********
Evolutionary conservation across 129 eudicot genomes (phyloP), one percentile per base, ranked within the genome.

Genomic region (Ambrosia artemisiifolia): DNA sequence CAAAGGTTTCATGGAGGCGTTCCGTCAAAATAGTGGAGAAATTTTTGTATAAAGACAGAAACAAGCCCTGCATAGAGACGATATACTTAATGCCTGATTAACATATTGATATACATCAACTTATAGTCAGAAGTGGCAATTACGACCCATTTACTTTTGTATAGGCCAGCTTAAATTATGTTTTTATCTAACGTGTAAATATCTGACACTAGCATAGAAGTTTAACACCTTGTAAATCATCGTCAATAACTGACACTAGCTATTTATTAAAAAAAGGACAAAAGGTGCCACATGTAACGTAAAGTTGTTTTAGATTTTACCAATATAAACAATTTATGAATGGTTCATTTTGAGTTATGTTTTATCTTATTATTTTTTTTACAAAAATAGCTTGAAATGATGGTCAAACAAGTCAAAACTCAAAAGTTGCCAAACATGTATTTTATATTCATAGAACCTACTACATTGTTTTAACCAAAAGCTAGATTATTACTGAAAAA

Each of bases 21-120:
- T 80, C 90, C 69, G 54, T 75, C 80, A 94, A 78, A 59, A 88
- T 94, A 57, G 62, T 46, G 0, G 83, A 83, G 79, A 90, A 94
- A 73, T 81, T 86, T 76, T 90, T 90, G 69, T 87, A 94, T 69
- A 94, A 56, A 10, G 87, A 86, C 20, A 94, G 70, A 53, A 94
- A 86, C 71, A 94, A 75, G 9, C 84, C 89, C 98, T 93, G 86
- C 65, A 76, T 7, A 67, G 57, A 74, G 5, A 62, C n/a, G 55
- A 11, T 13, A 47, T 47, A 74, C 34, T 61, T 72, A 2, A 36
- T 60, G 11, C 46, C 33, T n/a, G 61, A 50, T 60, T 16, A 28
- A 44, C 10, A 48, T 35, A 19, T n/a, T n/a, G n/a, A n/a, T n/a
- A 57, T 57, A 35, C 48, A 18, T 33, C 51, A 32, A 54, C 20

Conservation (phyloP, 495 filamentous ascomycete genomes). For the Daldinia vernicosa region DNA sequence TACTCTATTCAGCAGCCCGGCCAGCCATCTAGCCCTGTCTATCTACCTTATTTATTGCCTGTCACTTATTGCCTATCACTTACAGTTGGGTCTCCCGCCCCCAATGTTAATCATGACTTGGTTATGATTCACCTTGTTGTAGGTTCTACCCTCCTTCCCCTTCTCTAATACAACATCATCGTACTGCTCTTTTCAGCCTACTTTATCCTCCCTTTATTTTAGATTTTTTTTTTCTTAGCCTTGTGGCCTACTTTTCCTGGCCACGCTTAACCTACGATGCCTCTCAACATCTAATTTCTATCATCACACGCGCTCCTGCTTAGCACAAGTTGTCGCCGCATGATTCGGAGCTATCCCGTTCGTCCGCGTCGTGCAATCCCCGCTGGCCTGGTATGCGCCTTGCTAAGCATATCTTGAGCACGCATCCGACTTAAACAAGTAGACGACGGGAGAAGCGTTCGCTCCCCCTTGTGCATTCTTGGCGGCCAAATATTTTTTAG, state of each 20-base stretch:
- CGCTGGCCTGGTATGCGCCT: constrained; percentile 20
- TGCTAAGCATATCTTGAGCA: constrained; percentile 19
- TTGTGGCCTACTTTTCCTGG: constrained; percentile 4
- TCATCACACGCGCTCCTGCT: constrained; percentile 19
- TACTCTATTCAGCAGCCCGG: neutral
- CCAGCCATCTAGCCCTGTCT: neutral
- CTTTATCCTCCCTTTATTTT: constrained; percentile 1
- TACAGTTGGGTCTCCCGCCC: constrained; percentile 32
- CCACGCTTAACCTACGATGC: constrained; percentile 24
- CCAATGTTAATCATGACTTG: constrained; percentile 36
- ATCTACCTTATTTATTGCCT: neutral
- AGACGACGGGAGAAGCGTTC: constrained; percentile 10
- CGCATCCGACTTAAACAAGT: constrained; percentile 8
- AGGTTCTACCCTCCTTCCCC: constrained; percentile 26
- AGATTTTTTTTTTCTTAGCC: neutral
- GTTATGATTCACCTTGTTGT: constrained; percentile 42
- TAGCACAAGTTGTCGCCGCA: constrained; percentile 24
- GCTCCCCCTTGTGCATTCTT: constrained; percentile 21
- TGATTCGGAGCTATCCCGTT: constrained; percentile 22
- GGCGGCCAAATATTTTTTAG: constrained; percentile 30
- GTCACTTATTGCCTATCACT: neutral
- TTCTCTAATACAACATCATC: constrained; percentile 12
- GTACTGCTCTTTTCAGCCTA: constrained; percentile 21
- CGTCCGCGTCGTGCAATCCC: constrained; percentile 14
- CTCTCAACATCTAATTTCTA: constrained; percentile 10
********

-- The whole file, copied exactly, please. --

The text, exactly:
Evolutionary conservation across 129 eudicot genomes (phyloP), one percentile per base, ranked within the genome.

Genomic region (Ambrosia artemisiifolia): DNA sequence CAAAGGTTTCATGGAGGCGTTCCGTCAAAATAGTGGAGAAATTTTTGTATAAAGACAGAAACAAGCCCTGCATAGAGACGATATACTTAATGCCTGATTAACATATTGATATACATCAACTTATAGTCAGAAGTGGCAATTACGACCCATTTACTTTTGTATAGGCCAGCTTAAATTATGTTTTTATCTAACGTGTAAATATCTGACACTAGCATAGAAGTTTAACACCTTGTAAATCATCGTCAATAACTGACACTAGCTATTTATTAAAAAAAGGACAAAAGGTGCCACATGTAACGTAAAGTTGTTTTAGATTTTACCAATATAAACAATTTATGAATGGTTCATTTTGAGTTATGTTTTATCTTATTATTTTTTTTACAAAAATAGCTTGAAATGATGGTCAAACAAGTCAAAACTCAAAAGTTGCCAAACATGTATTTTATATTCATAGAACCTACTACATTGTTTTAACCAAAAGCTAGATTATTACTGAAAAA

Each of bases 21-120:
- T 80, C 90, C 69, G 54, T 75, C 80, A 94, A 78, A 59, A 88
- T 94, A 57, G 62, T 46, G 0, G 83, A 83, G 79, A 90, A 94
- A 73, T 81, T 86, T 76, T 90, T 90, G 69, T 87, A 94, T 69
- A 94, A 56, A 10, G 87, A 86, C 20, A 94, G 70, A 53, A 94
- A 86, C 71, A 94, A 75, G 9, C 84, C 89, C 98, T 93, G 86
- C 65, A 76, T 7, A 67, G 57, A 74, G 5, A 62, C n/a, G 55
- A 11, T 13, A 47, T 47, A 74, C 34, T 61, T 72, A 2, A 36
- T 60, G 11, C 46, C 33, T n/a, G 61, A 50, T 60, T 16, A 28
- A 44, C 10, A 48, T 35, A 19, T n/a, T n/a, G n/a, A n/a, T n/a
- A 57, T 57, A 35, C 48, A 18, T 33, C 51, A 32, A 54, C 20

Conservation (phyloP, 495 filamentous ascomycete genomes). For the Daldinia vernicosa region DNA sequence TACTCTATTCAGCAGCCCGGCCAGCCATCTAGCCCTGTCTATCTACCTTATTTATTGCCTGTCACTTATTGCCTATCACTTACAGTTGGGTCTCCCGCCCCCAATGTTAATCATGACTTGGTTATGATTCACCTTGTTGTAGGTTCTACCCTCCTTCCCCTTCTCTAATACAACATCATCGTACTGCTCTTTTCAGCCTACTTTATCCTCCCTTTATTTTAGATTTTTTTTTTCTTAGCCTTGTGGCCTACTTTTCCTGGCCACGCTTAACCTACGATGCCTCTCAACATCTAATTTCTATCATCACACGCGCTCCTGCTTAGCACAAGTTGTCGCCGCATGATTCGGAGCTATCCCGTTCGTCCGCGTCGTGCAATCCCCGCTGGCCTGGTATGCGCCTTGCTAAGCATATCTTGAGCACGCATCCGACTTAAACAAGTAGACGACGGGAGAAGCGTTCGCTCCCCCTTGTGCATTCTTGGCGGCCAAATATTTTTTAG, state of each 20-base stretch:
- CGCTGGCCTGGTATGCGCCT: constrained; percentile 20
- TGCTAAGCATATCTTGAGCA: constrained; percentile 19
- TTGTGGCCTACTTTTCCTGG: constrained; percentile 4
- TCATCACACGCGCTCCTGCT: constrained; percentile 19
- TACTCTATTCAGCAGCCCGG: neutral
- CCAGCCATCTAGCCCTGTCT: neutral
- CTTTATCCTCCCTTTATTTT: constrained; percentile 1
- TACAGTTGGGTCTCCCGCCC: constrained; percentile 32
- CCACGCTTAACCTACGATGC: constrained; percentile 24
- CCAATGTTAATCATGACTTG: constrained; percentile 36
- ATCTACCTTATTTATTGCCT: neutral
- AGACGACGGGAGAAGCGTTC: constrained; percentile 10
- CGCATCCGACTTAAACAAGT: constrained; percentile 8
- AGGTTCTACCCTCCTTCCCC: constrained; percentile 26
- AGATTTTTTTTTTCTTAGCC: neutral
- GTTATGATTCACCTTGTTGT: constrained; percentile 42
- TAGCACAAGTTGTCGCCGCA: constrained; percentile 24
- GCTCCCCCTTGTGCATTCTT: constrained; percentile 21
- TGATTCGGAGCTATCCCGTT: constrained; percentile 22
- GGCGGCCAAATATTTTTTAG: constrained; percentile 30
- GTCACTTATTGCCTATCACT: neutral
- TTCTCTAATACAACATCATC: constrained; percentile 12
- GTACTGCTCTTTTCAGCCTA: constrained; percentile 21
- CGTCCGCGTCGTGCAATCCC: constrained; percentile 14
- CTCTCAACATCTAATTTCTA: constrained; percentile 10